Name: Jones Dairy Farm
P.O. Box 808
Fort Atkinson, WI 53538-0808
Products at Costco:
Costco members will find
Jones Dairy Farm pork
sausage links and patties,
Canadian bacon, whole ham
and rack of pork (selection
varies by location).
Comments about Costco:
“Costco challenges us to
think about all aspects of our
business, including ways to
add value for our customers
and creativity to our product
(L to R) Cole, Adele, Ted and
Philip Jones still find time
to relax in front of the farmhouse where Jones Dairy
Farm originated in 1889.
Keeping up with
Farm’s past ensures future success
By T. Foster Jones
I AM NOT RELATED to the Jones Dairy Farm
family. But I did grow up with them. Many
breakfasts over the years with my own Jones
family have included a Jones Dairy Farm product on the table.
It was a real pleasure, then, to visit the
117-year-old business and meet the family
responsible for so many happy meals and
memories of my own, as well as those of
thousands of others through several generations. The Jones Dairy Farm name has, over
the decades, become renowned and respected
around the world.
Set on 300 sprawling acres in Fort Atkinson,
Wisconsin, the farm encompasses the Jones
factory, cornfields, the original farmhouse
where Milo Jones I settled in 1843 and stately
homes where brothers Philip and Cole Jones
and their families continue to live. Nearby,
beyond a gently sloping lawn and past a copse
of overhanging trees, runs the Rock River.
The serene setting belies the fact that just
down the path the Jones factory is running full
speed, producing and shipping hundreds of
thousands of pounds of their products—
sausage, ham, Canadian bacon, bacon, liver sausage and scrapple—each year to the world.
Steeped in the past
In many ways, little has changed since
Milo Jones II forayed into the pork business,
six generations of Joneses ago. A successful
entrepreneur, in 1889 he came up with the
idea of producing sausage using a popular
recipe his mother had brought from Vermont
40 years earlier. Word spread fast, the business
grew and the rest, as they say, is history.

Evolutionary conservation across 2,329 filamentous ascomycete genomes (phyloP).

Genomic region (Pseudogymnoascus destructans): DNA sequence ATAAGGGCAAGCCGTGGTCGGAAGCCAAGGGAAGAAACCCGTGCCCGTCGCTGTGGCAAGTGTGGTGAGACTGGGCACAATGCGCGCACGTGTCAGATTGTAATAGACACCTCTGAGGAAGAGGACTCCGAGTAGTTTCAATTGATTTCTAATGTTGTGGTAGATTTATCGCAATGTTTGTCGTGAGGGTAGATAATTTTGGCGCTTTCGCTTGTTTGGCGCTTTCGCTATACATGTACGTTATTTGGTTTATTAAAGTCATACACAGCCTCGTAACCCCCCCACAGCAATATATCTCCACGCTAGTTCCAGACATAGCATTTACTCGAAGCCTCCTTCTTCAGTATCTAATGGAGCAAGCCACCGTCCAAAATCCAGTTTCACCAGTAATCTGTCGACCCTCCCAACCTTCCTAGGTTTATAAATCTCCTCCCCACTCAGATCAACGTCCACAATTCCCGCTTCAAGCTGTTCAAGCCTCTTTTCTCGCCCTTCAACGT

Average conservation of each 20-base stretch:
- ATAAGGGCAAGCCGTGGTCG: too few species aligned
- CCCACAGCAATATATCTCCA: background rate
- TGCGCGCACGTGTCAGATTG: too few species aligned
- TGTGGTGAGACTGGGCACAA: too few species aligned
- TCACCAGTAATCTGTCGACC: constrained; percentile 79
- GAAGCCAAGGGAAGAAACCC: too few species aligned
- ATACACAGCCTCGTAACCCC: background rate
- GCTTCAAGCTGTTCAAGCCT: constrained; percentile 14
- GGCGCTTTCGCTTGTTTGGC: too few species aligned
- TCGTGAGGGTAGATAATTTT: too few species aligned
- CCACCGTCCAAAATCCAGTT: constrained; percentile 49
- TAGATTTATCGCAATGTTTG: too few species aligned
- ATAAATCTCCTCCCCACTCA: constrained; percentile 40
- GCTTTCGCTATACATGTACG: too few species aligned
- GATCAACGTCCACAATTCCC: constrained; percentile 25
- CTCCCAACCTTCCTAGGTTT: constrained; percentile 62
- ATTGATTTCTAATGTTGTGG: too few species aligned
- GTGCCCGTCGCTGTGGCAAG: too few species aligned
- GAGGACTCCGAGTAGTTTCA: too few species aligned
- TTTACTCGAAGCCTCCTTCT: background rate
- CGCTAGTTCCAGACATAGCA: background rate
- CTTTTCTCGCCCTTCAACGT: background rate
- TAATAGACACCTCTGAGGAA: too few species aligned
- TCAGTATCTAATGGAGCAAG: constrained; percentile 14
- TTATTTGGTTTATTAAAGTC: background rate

That recipe, created from all-natural
ingredients and spices, and incorporated into
all of the Jones sausage products, has remained
unchanged for 117 years. This all-natural approach, also followed in all of their other pork
products, also remains unaltered. And the
Joneses have been adamant about maintaining the same high quality standards set down
more than 100 years ago.
“We’ve been successful at providing consistent quality to generations,” says Philip
Jones, the company’s current president. “We
are keenly aware of what works.”
Who’s on first?
For a company with such deep roots, one
could understand a reluctance to change. But
the company has been a groundbreaker,
establishing a number of industry firsts.
“One reason we’ve been in business over
multiple generations is a strong entrepreneurial spirit,” says Jones.
In the 1920s, Jones Dairy Farm was the
first meatpacking company to quick-freeze
sausage, facilitating shipping throughout the
United States and abroad without the need
for chemicals or preservatives.
They were the first to introduce a line of
fully cooked breakfast sausage, and, in deference to diet-conscious customers, the first to
offer “light” breakfast sausage products.
Most significant, they became one of the
first meatpacking companies to operate a
modern bacteriological laboratory on-site to
monitor and test for food safety. Testing is
done seven days a week, with close to 100,000
tests per year checking cleanliness, water qual-
ity, temperature and equipment.
The Jones lab has been instrumental in
introducing new testing methods to the industry, and Jones is one of just five food companies
(and the only privately owned company) that
meets the standards set by the American
Association for Laboratory Accreditation, a
nonprofit public service dedicated to the formal recognition of testing laboratories, inspection bodies and proficiency testing.
“Not too many businesses have this kind
of infrastructure,” says Jones. “Some ways may
be quicker or cheaper, but they’re not as accurate. And if you don’t have a clean plant, you
don’t have anything to sell.
“We put a huge emphasis on process and
protocol,” he continues. “It is the future for us
as a company that we are known for quality.”
Past links to future
Although Jones Dairy Farm has been successful for more than a century, it is now gaining a new legion of fans, as the company’s
attachment to the past has put Jones in the
forefront of the all-natural food movement.
“The all-natural trend is more relevant
than ever today,” says Jones, “and it makes
Jones even more relevant. Consumers are
becoming more educated about what they
consume. They want to know that a product
doesn’t have a binder, filler or MSG [monoso-dium glutamate]. It puts us in a good position, because we’ve always been all natural.
“We didn’t have to change to appeal to
the market,” he continues. “We just did what
we’ve always done, and the market came back
to us.” C